Generic Template

1. Dynamic Functions article.
2. Generic templates
3. dynamically calling templates


Dynamic Functions article.

Dimitre Novatchev.

"Dynamic Functions using FXSL: Composition, Partial Applications and Lambda Expressions" at

This one is at least as important (if not more) than the first article on functional programming in XSLT. I think it will be most useful for people, who are interested in further understanding and using FP in XSLT.


1. Functional composition, curried functions, partial applications and lambda expressions.
2. Implementation of functional composition in XSLT. Examples.
3. Implementation of currying and partial application in XSLT.
4. Using currying and partial application - the iter and power functions.
5. Creating a new function dynamically - the calculator-store problem.

two excerpts:

"This article is a follow-up from the recent publication "The Functional Programming Language XSLT". Provided here is the answer to a FAQ about functional programming in XSLT: Can functions be created dynamically during run-time and what are some general ways to achieve this?. Using the XSLT functional programming library FXSL, examples are given of performing functional composition, currying and partial application of functions, as well as of dynamically creating a function, which corresponds to a lambda expression."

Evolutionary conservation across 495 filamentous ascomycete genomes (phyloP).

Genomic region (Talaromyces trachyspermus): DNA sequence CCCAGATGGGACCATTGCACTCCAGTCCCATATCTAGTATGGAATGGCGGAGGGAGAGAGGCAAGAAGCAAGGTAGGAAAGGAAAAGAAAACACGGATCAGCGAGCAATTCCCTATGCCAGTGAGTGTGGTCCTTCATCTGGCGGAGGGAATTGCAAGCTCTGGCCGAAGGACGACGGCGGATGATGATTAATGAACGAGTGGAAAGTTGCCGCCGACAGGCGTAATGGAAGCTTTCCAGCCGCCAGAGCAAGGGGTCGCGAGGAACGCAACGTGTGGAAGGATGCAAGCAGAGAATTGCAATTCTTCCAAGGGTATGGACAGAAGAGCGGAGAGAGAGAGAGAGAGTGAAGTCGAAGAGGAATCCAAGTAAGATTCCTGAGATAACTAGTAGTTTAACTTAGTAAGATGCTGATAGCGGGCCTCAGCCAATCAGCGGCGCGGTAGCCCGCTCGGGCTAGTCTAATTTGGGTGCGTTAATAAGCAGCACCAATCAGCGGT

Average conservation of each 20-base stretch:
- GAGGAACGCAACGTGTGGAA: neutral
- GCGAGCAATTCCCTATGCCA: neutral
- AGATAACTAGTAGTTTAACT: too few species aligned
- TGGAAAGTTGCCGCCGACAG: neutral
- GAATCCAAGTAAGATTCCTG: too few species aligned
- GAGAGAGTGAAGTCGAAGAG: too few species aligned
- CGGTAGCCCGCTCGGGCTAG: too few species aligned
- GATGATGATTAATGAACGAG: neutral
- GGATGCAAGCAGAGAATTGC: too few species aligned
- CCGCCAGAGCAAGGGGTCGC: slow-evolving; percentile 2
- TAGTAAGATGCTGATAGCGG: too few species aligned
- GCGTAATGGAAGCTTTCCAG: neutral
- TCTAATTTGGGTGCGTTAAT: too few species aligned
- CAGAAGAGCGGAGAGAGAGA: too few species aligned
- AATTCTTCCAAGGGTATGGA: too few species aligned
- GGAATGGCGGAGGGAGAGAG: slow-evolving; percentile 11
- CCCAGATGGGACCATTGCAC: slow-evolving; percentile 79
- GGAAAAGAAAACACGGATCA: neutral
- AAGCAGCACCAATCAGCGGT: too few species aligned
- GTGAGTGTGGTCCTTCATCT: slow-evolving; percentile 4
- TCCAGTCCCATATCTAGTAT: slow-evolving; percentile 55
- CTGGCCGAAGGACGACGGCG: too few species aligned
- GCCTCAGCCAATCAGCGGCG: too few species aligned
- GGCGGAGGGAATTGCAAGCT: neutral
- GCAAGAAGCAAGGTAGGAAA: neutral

"This article demonstrated and explained the details of an XSLT implementation of three major ways of dynamically creating functions and using them:

- Single and multiple function composition.
- Currying of functions and partial application of curried functions.
- Lambda expressions.

The XSLT implementation of partial application is more powerful than the Haskell one, because it allows binding of arguments regardless of order. At the same time partial application in XSLT is very convenient, using the traditional XSLT way of specifying arguments through xsl:with-param.

Currying and partial application support has been included in the latest release of the functional programming library FXSL.

Also demonstrated was a general way to model and implement in XSLT objects having inheritance and virtual functions."


Generic templates

Dimitre Novatchev